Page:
22 May 2007 Yachiho “Nature Garden” (Podcast 87)
On May the 12th, 2007, I visited the Yachiho highland plateau in the Nagano Prefecture, and today we’re going to take a look at a few photos from the trip. I was hoping for something different to what I ended up with, but late snows in April have stopped a certain type of flowering tree from flowering as of now. I’ll maybe go back in a week or so, but as it’s a three and a half to four hour drive, I’m not sure at the moment. Anyway, let’s get right into the main topic and I’ll fill you in on the details.
I arrived in the Yachiho area around 8AM having got up at 4AM after just three hours sleep. Needless to say I was pretty tired, so after doing a little reconnaissance and finding out where everything was and doing a little shooting of some white birch trees that didn’t turn out that great, I decided to catch an hour of sleep in the car before I started shooting. I pulled into the car park of the Yachiho-Shizenen, which roughly translates as nature or natural garden at around 10AM. To be honest, at this point, my plan was to spend 30 minutes to maybe an hour looking around the garden and then move on. This is why I decided to take the small bottle of sun-block from my pocket and leave it in the trunk of my car, and decided to leave the bottle of water in the car too. I really didn’t intend to spend much time in there. Anyway, I paid my 200 yen entrance fee, grabbed a copy of a map of the area, and walked through the entrance into the garden. I’ll put a link to a Japanese page that has a copy of the map into the show notes, so that you can get a general idea of how the land lies.
It turned out though that in just 28 hectares, which is around 280,000 square meters, there’s really quite a lot to see. They have a beautiful mountain stream with a waterfall and woods of white birch and Japanese beech trees, not to mention loads of wild flowers. The flowers were pretty tired looking, having either been beaten down by the late snow, or the shoots having snow damage or simply being stunted some by the cold. The birch woods were pretty spectacular, and I saw a number of places where the trees really were a picture. Unfortunately, although the area is mainly untouched and very natural, each time I found a particular spot that would have made a beautiful photo there were white birch logs, obviously cut by human hands, lying around on the ground, spoiling the shot. There was a beautiful blue sky with some wonderful white wispy clouds, so it was a real shame that I couldn’t get these shots. I know I could have Photoshopped the logs out, but that goes slightly over my ethical barrier as far as retouching images goes. Not to mention taking more time than I like to spend post processing each individual image.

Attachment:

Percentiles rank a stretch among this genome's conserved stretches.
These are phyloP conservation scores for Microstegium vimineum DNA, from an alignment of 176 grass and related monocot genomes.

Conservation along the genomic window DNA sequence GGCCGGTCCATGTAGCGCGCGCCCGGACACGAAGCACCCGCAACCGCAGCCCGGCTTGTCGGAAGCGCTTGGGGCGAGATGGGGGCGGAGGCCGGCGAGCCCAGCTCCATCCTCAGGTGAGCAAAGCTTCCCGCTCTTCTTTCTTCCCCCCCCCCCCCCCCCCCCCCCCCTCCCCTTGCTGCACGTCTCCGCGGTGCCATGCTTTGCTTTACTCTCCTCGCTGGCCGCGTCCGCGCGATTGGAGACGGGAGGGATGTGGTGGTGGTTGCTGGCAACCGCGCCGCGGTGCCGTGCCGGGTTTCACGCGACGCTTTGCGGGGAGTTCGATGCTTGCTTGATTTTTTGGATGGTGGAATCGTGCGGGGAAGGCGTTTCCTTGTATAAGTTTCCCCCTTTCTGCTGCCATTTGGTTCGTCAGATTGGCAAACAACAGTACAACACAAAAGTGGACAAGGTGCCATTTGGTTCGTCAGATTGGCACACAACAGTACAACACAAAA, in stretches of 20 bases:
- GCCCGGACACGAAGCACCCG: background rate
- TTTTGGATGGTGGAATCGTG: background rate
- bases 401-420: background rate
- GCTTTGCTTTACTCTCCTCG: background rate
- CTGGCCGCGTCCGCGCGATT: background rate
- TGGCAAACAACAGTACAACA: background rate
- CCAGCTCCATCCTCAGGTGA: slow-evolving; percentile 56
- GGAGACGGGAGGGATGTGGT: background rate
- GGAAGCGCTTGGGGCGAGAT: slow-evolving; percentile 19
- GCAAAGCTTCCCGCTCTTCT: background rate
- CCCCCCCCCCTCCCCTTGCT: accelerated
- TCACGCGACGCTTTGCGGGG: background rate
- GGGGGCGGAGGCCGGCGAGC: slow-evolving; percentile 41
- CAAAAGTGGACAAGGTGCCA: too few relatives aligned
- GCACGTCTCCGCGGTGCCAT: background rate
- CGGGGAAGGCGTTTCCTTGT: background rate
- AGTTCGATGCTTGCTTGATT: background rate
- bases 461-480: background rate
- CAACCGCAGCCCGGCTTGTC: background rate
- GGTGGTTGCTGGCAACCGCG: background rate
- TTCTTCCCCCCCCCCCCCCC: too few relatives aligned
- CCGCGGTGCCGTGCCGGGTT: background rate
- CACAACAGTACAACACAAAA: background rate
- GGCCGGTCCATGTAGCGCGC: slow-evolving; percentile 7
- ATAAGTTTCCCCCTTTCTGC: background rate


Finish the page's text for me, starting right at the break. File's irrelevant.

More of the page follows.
Anyway, there was so much else to see as I walked through the area, which really is, apart from the cut logs, a total wilderness, so I found myself totally unable to just rush through. To cut a long story short, I ended up spending five hours in here, so by the time I got back to my car, I was badly sunburned and incredibly thirsty. I wished I’d had a drink from the river while I was still at the waterfall, before the stream had run much further through the woods. It was great to just spend my time wistfully wandering through the woods and the stream, shooting away as much as I wanted, but I should have been better prepared to spend more time in there. I always take a long time shooting, so I should have known better. I think I just hadn’t expected that much of a place called a nature garden. Still, by the time I left, there was just about time to get some noodles in the cafe in the building next to the entrance, and then head back to Tokyo in time to get home for an evening meal with the other half.
So, let’s start to look through the shots that I got on during my five hour adventure. First let’s look at image number 1427. If you are a new listener, remember that there are many ways to listen and learn from this Podcast. If you are wondering why I give numbers for each image, then search out episode zero, which I released in I think November last year. This explains what the Podcast is all about and how to view images to make the most of it. Also remember, that I release this same audio track as both an MP3 and an M4A, enhanced Podcast, with chapters so I can change the images as we progress. There is a separate feed for the each file type, and you can get a link to these from the Podcasts page at martinbaileyphotography.com or subscribe in iTunes. They’re both listed. If you are using iTunes though, I suggest you go for the enhanced version because it’s much easier to follow.